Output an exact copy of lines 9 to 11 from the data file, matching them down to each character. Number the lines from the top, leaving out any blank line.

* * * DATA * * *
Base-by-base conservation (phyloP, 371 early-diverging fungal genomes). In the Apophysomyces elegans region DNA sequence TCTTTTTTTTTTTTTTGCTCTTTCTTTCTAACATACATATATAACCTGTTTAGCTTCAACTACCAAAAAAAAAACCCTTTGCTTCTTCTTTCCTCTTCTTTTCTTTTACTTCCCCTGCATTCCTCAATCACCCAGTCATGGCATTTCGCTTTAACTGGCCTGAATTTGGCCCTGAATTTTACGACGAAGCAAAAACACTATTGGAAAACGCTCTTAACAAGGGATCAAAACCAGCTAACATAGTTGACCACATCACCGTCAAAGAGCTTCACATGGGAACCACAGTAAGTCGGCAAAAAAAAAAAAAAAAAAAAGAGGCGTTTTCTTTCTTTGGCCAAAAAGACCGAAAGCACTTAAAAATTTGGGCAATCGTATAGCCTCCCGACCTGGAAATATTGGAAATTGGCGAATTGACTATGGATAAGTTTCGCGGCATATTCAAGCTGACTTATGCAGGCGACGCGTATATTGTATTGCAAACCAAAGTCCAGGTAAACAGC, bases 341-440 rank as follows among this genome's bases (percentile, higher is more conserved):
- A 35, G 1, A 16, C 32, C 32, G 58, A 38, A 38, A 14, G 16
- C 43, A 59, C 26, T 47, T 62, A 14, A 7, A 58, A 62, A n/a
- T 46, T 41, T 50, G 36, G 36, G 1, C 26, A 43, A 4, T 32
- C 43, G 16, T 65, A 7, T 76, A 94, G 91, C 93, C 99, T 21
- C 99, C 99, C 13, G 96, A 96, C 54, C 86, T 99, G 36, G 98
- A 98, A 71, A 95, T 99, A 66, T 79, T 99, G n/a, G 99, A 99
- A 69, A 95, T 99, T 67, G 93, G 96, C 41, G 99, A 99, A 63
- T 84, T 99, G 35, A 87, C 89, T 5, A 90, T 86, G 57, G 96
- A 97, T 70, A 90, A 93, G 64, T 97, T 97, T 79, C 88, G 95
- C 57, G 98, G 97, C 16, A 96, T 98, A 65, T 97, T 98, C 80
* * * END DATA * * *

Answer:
- T 84, T 99, G 35, A 87, C 89, T 5, A 90, T 86, G 57, G 96
- A 97, T 70, A 90, A 93, G 64, T 97, T 97, T 79, C 88, G 95
- C 57, G 98, G 97, C 16, A 96, T 98, A 65, T 97, T 98, C 80